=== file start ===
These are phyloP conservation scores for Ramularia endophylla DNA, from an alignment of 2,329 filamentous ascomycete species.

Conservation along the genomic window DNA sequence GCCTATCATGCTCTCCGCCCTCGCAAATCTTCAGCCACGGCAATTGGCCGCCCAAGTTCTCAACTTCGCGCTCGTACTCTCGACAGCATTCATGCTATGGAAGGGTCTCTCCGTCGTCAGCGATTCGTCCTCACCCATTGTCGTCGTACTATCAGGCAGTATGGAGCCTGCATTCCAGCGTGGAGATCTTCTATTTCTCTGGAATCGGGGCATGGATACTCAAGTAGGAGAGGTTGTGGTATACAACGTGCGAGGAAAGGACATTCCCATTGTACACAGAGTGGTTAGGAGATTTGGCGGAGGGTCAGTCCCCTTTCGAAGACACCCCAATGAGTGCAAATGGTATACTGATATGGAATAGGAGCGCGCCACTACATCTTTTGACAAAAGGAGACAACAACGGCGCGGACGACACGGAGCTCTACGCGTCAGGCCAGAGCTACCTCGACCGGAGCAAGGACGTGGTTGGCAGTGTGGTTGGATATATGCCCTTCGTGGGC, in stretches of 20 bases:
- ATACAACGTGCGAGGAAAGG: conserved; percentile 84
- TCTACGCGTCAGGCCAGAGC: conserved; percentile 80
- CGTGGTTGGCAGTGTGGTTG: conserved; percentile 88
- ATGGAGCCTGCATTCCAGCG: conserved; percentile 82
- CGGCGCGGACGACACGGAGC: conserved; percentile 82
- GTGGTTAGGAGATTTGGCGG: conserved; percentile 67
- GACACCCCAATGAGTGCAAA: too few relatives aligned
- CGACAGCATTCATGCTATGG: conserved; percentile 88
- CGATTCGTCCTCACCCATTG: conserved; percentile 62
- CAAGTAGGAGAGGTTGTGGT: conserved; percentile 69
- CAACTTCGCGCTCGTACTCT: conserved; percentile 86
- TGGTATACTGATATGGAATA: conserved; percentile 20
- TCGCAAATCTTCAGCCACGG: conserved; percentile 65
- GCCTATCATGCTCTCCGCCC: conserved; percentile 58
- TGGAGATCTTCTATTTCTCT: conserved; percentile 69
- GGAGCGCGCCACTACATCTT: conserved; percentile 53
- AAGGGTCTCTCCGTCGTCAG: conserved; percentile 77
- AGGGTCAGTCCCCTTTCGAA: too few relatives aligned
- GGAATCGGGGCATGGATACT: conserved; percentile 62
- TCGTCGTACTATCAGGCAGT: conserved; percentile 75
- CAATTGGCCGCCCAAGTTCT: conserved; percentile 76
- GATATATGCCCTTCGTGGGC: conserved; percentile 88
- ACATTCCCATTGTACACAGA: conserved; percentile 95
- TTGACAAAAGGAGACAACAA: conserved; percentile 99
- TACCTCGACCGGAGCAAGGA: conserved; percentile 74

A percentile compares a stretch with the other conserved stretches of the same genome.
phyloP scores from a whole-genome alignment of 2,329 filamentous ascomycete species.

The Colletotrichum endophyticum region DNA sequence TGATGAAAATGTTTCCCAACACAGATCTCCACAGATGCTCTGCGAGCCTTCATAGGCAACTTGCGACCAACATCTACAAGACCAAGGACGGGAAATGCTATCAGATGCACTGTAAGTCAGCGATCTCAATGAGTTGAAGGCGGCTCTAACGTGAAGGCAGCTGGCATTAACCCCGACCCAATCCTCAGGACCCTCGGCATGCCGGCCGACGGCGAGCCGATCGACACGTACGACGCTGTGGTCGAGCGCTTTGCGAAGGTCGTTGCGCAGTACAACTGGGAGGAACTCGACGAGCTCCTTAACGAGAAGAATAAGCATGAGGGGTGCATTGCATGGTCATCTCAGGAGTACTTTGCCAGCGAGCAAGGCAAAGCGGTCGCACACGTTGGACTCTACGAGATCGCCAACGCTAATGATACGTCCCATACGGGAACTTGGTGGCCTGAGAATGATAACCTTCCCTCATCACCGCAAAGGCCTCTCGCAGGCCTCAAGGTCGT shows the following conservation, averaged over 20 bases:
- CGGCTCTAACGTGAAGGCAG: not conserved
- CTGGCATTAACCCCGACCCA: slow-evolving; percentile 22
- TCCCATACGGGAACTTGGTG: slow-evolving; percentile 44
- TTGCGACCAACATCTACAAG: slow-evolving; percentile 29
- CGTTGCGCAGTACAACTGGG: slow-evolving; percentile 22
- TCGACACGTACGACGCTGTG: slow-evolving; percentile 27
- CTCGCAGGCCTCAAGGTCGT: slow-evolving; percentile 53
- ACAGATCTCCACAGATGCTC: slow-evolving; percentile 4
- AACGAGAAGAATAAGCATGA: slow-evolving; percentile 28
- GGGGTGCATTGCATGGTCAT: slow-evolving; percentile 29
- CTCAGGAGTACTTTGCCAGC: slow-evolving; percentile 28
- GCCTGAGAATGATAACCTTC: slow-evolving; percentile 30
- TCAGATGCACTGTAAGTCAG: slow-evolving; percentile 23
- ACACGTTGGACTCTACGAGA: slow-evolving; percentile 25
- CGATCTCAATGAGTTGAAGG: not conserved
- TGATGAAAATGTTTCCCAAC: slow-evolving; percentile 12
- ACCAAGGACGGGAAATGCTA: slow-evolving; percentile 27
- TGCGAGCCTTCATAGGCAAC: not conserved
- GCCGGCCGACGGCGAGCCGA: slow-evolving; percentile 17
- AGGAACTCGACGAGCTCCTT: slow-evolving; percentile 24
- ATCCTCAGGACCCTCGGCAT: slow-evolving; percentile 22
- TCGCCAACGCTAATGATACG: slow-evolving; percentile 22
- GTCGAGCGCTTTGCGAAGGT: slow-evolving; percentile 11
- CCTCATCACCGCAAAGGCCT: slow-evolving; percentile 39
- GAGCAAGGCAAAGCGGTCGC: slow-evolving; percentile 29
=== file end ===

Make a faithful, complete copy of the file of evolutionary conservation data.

These are phyloP conservation scores for Ramularia endophylla DNA, from an alignment of 2,329 filamentous ascomycete species.

Conservation along the genomic window DNA sequence GCCTATCATGCTCTCCGCCCTCGCAAATCTTCAGCCACGGCAATTGGCCGCCCAAGTTCTCAACTTCGCGCTCGTACTCTCGACAGCATTCATGCTATGGAAGGGTCTCTCCGTCGTCAGCGATTCGTCCTCACCCATTGTCGTCGTACTATCAGGCAGTATGGAGCCTGCATTCCAGCGTGGAGATCTTCTATTTCTCTGGAATCGGGGCATGGATACTCAAGTAGGAGAGGTTGTGGTATACAACGTGCGAGGAAAGGACATTCCCATTGTACACAGAGTGGTTAGGAGATTTGGCGGAGGGTCAGTCCCCTTTCGAAGACACCCCAATGAGTGCAAATGGTATACTGATATGGAATAGGAGCGCGCCACTACATCTTTTGACAAAAGGAGACAACAACGGCGCGGACGACACGGAGCTCTACGCGTCAGGCCAGAGCTACCTCGACCGGAGCAAGGACGTGGTTGGCAGTGTGGTTGGATATATGCCCTTCGTGGGC, in stretches of 20 bases:
- ATACAACGTGCGAGGAAAGG: conserved; percentile 84
- TCTACGCGTCAGGCCAGAGC: conserved; percentile 80
- CGTGGTTGGCAGTGTGGTTG: conserved; percentile 88
- ATGGAGCCTGCATTCCAGCG: conserved; percentile 82
- CGGCGCGGACGACACGGAGC: conserved; percentile 82
- GTGGTTAGGAGATTTGGCGG: conserved; percentile 67
- GACACCCCAATGAGTGCAAA: too few relatives aligned
- CGACAGCATTCATGCTATGG: conserved; percentile 88
- CGATTCGTCCTCACCCATTG: conserved; percentile 62
- CAAGTAGGAGAGGTTGTGGT: conserved; percentile 69
- CAACTTCGCGCTCGTACTCT: conserved; percentile 86
- TGGTATACTGATATGGAATA: conserved; percentile 20
- TCGCAAATCTTCAGCCACGG: conserved; percentile 65
- GCCTATCATGCTCTCCGCCC: conserved; percentile 58
- TGGAGATCTTCTATTTCTCT: conserved; percentile 69
- GGAGCGCGCCACTACATCTT: conserved; percentile 53
- AAGGGTCTCTCCGTCGTCAG: conserved; percentile 77
- AGGGTCAGTCCCCTTTCGAA: too few relatives aligned
- GGAATCGGGGCATGGATACT: conserved; percentile 62
- TCGTCGTACTATCAGGCAGT: conserved; percentile 75
- CAATTGGCCGCCCAAGTTCT: conserved; percentile 76
- GATATATGCCCTTCGTGGGC: conserved; percentile 88
- ACATTCCCATTGTACACAGA: conserved; percentile 95
- TTGACAAAAGGAGACAACAA: conserved; percentile 99
- TACCTCGACCGGAGCAAGGA: conserved; percentile 74

A percentile compares a stretch with the other conserved stretches of the same genome.
phyloP scores from a whole-genome alignment of 2,329 filamentous ascomycete species.

The Colletotrichum endophyticum region DNA sequence TGATGAAAATGTTTCCCAACACAGATCTCCACAGATGCTCTGCGAGCCTTCATAGGCAACTTGCGACCAACATCTACAAGACCAAGGACGGGAAATGCTATCAGATGCACTGTAAGTCAGCGATCTCAATGAGTTGAAGGCGGCTCTAACGTGAAGGCAGCTGGCATTAACCCCGACCCAATCCTCAGGACCCTCGGCATGCCGGCCGACGGCGAGCCGATCGACACGTACGACGCTGTGGTCGAGCGCTTTGCGAAGGTCGTTGCGCAGTACAACTGGGAGGAACTCGACGAGCTCCTTAACGAGAAGAATAAGCATGAGGGGTGCATTGCATGGTCATCTCAGGAGTACTTTGCCAGCGAGCAAGGCAAAGCGGTCGCACACGTTGGACTCTACGAGATCGCCAACGCTAATGATACGTCCCATACGGGAACTTGGTGGCCTGAGAATGATAACCTTCCCTCATCACCGCAAAGGCCTCTCGCAGGCCTCAAGGTCGT shows the following conservation, averaged over 20 bases:
- CGGCTCTAACGTGAAGGCAG: not conserved
- CTGGCATTAACCCCGACCCA: slow-evolving; percentile 22
- TCCCATACGGGAACTTGGTG: slow-evolving; percentile 44
- TTGCGACCAACATCTACAAG: slow-evolving; percentile 29
- CGTTGCGCAGTACAACTGGG: slow-evolving; percentile 22
- TCGACACGTACGACGCTGTG: slow-evolving; percentile 27
- CTCGCAGGCCTCAAGGTCGT: slow-evolving; percentile 53
- ACAGATCTCCACAGATGCTC: slow-evolving; percentile 4
- AACGAGAAGAATAAGCATGA: slow-evolving; percentile 28
- GGGGTGCATTGCATGGTCAT: slow-evolving; percentile 29
- CTCAGGAGTACTTTGCCAGC: slow-evolving; percentile 28
- GCCTGAGAATGATAACCTTC: slow-evolving; percentile 30
- TCAGATGCACTGTAAGTCAG: slow-evolving; percentile 23
- ACACGTTGGACTCTACGAGA: slow-evolving; percentile 25
- CGATCTCAATGAGTTGAAGG: not conserved
- TGATGAAAATGTTTCCCAAC: slow-evolving; percentile 12
- ACCAAGGACGGGAAATGCTA: slow-evolving; percentile 27
- TGCGAGCCTTCATAGGCAAC: not conserved
- GCCGGCCGACGGCGAGCCGA: slow-evolving; percentile 17
- AGGAACTCGACGAGCTCCTT: slow-evolving; percentile 24
- ATCCTCAGGACCCTCGGCAT: slow-evolving; percentile 22
- TCGCCAACGCTAATGATACG: slow-evolving; percentile 22
- GTCGAGCGCTTTGCGAAGGT: slow-evolving; percentile 11
- CCTCATCACCGCAAAGGCCT: slow-evolving; percentile 39
- GAGCAAGGCAAAGCGGTCGC: slow-evolving; percentile 29